-Wait for a notification message on you computer that there are updates available (usually on a Tuesday night or Wednesday, two or more times per month).

-Click the Start button in the lower, left corner of your screen.

-In the search box, type Restore Point, and then, in the list of results, click Create a restore point.

-Make sure your "C-Drive" is highlighted and click Create.

-Type "Prior to Windows Update" or something similar and click Create. This will create a "snapshot" of your system before you install the updates (the date will be automatically appended so you can identify the latest Restore Point if you need to "rollback" your computer to the "before updates" state).

 You can proceed with the update now that you have created your "safety net".

Install your updates
To install the updates, follow these steps:

-Click the Start button in the lower, left corner of your screen.

-In the search box, type Windows Update, and then in the list of results, click Windows Update.

-In the Windows Update window, click on Install updates
Depending on how many updates there are, and how fast your internet is, you can either go have a cup of coffee, go to lunch or leave for the day and hope everything is okay when you get back in the morning. If you make sure to apply the updates regularly, it will minimize how many updates download at one time and help keep the process from taking forever to complete.

What if something goes wrong (or NOTHING goes right!)
Rarely, your updates may make a complete mess of things and you will rue the day you decided to install them. This can be a real pain, but if you were diligent about installing a Restore Point BEFORE updating, you always have the option of rolling back to your happy stable state should the update create problems.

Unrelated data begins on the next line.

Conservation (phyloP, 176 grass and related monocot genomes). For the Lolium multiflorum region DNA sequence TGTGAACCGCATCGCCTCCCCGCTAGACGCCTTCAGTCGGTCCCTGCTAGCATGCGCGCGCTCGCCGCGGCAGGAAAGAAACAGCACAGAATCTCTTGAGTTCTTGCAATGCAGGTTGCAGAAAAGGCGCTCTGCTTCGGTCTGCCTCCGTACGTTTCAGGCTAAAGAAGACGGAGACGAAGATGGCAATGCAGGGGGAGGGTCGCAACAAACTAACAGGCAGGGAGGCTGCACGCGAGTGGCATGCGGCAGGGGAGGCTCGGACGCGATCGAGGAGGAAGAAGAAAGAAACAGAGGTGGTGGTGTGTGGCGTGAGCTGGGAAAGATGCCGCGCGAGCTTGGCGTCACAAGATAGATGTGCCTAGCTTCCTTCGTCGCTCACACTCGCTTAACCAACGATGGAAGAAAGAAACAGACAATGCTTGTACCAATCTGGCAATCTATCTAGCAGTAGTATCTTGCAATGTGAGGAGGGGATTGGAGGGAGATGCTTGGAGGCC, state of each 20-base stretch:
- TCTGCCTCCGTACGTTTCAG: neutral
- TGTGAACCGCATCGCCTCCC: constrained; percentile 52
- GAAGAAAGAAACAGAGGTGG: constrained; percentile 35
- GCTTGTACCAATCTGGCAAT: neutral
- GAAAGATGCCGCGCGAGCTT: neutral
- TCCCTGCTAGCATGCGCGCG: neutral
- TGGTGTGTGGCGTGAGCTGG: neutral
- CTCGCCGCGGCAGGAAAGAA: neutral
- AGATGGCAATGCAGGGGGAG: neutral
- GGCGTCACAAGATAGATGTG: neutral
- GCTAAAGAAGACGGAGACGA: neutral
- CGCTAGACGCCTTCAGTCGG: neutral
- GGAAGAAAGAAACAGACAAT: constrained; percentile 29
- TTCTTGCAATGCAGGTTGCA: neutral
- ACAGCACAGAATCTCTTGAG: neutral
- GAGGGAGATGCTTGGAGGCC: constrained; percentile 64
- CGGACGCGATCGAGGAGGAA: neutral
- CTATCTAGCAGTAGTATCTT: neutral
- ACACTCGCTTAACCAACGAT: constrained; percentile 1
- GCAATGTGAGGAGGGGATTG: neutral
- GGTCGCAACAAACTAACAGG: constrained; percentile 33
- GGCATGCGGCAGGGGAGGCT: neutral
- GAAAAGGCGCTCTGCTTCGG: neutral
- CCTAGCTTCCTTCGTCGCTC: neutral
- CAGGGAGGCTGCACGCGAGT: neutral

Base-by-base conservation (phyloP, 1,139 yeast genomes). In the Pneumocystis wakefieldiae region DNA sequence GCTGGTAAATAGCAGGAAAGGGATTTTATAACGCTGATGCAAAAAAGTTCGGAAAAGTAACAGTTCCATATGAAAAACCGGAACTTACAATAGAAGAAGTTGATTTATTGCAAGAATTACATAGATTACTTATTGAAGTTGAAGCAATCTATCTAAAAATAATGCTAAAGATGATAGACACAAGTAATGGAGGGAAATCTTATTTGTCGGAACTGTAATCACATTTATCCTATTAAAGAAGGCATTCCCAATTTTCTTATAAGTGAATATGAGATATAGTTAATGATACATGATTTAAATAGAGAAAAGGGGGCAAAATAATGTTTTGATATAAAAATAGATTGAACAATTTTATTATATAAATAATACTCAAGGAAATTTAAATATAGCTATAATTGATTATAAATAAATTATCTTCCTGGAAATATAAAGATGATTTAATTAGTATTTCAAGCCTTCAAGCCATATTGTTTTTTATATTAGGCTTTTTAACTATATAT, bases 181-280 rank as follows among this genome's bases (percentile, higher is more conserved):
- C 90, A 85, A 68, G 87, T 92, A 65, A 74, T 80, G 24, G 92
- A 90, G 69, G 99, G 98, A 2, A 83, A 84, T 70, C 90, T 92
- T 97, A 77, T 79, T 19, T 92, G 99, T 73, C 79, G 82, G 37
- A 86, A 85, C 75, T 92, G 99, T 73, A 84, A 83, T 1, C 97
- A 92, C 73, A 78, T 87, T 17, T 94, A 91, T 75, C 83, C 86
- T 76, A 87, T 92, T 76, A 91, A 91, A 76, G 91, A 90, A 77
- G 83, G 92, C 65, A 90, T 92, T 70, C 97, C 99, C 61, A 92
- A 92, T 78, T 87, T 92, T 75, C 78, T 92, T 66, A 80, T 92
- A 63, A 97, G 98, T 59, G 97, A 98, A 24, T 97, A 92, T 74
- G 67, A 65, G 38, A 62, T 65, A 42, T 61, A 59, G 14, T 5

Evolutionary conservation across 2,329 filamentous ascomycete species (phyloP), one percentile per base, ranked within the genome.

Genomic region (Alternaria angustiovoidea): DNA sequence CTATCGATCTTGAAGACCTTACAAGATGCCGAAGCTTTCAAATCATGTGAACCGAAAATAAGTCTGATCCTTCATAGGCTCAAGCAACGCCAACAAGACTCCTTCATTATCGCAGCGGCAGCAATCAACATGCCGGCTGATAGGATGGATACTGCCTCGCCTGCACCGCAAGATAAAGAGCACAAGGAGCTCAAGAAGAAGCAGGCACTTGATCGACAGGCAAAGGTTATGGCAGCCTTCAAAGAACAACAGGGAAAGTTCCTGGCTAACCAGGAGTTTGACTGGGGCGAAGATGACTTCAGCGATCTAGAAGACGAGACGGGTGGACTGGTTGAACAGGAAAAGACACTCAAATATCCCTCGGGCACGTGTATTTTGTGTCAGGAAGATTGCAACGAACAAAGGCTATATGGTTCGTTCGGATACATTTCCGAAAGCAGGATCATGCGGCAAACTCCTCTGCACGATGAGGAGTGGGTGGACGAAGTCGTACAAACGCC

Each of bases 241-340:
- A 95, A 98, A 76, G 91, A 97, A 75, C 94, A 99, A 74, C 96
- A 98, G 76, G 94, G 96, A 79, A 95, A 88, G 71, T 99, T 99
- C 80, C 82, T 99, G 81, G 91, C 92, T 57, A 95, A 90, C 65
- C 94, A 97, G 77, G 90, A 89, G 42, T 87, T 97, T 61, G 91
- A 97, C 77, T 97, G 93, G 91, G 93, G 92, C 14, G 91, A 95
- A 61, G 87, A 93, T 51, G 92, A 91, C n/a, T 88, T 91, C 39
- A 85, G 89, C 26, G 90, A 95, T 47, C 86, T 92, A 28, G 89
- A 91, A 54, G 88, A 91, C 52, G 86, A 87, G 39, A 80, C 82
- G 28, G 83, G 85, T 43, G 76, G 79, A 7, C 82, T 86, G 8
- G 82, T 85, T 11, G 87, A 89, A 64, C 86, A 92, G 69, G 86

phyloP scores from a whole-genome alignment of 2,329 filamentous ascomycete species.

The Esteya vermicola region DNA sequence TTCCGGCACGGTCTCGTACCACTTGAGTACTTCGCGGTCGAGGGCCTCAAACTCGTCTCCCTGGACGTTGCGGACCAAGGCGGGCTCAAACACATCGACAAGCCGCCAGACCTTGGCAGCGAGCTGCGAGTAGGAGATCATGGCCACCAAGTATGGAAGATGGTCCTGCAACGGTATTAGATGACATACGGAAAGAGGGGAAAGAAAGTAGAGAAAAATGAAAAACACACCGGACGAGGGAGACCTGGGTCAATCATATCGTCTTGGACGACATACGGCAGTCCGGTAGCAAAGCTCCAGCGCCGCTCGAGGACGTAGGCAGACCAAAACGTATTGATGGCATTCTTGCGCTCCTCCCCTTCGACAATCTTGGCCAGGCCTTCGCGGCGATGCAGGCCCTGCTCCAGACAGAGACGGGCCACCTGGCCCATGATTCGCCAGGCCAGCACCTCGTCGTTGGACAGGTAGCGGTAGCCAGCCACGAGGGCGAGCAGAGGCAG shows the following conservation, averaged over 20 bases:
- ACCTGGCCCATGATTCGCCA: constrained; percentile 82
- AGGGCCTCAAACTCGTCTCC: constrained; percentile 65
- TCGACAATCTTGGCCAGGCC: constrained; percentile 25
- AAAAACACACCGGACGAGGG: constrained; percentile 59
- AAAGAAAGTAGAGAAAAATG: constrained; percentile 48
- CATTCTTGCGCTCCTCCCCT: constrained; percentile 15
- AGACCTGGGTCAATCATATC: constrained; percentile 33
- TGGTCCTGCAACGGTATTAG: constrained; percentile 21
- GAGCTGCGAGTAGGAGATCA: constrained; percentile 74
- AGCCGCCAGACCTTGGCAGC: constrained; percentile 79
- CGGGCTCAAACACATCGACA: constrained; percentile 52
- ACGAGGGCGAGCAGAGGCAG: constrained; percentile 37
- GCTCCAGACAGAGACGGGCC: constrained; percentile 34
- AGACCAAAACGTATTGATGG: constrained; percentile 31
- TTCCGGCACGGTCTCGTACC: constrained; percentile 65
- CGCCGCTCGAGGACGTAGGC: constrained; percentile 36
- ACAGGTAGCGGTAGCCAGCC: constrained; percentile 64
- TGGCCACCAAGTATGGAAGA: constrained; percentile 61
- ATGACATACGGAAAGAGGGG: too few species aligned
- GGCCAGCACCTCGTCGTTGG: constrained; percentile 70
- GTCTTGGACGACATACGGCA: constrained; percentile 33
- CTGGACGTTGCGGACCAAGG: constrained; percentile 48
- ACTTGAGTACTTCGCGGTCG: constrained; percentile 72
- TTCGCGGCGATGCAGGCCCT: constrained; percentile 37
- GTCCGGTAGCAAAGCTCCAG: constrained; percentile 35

Unless the computer is absolutely unusable after an update, it may make sense to tough out minor problems and hope that Microsoft sorts out the problem and fixes it in a subsequent update. This frequently happens and later updates magically fix your problem (although Microsoft will not often own up to being the source of your torment even though they were).

If your update didn't go well and you can't live with your new "devil-child", you may need to utilize your Restore Point safety net by following these instructions:

- Back up your data...Back up your data...Back up your data!

-Close all programs that are running on the computer.

-Click the Start button in the lower, left corner of your screen.

-In the search box, type Restore Point, and then, in the list of results, click Create a restore point.

-Click System Restore and then click Next in the System Restore window.

-Highlight your Prior to Windows Updates DD/MM/YY Restore Point (pay attention to the appended date so you get the most recent one), click Next and follow the prompts. BE PATIENT...this may take a little time and then the computer will need to restart. Again, be patient and the computer should eventually restart into its pre-updated stable state. Do not get impatient and start clicking around because you think the computer is not doing anything, just let the magic happen.

Although this post may scare you away from keeping your computer updated, be aware that problems rarely occur and installing Microsoft's updates on a regular basis is definitely the safest course. Following the steps in this post are just a way of providing a safety net should Murphy's Law invade your life.

We are here to help
If you have any questions about this or another blog post, please contact us by email at www.sweetart.com/contact-us/ or by phone at 1-888-254-5445 x2.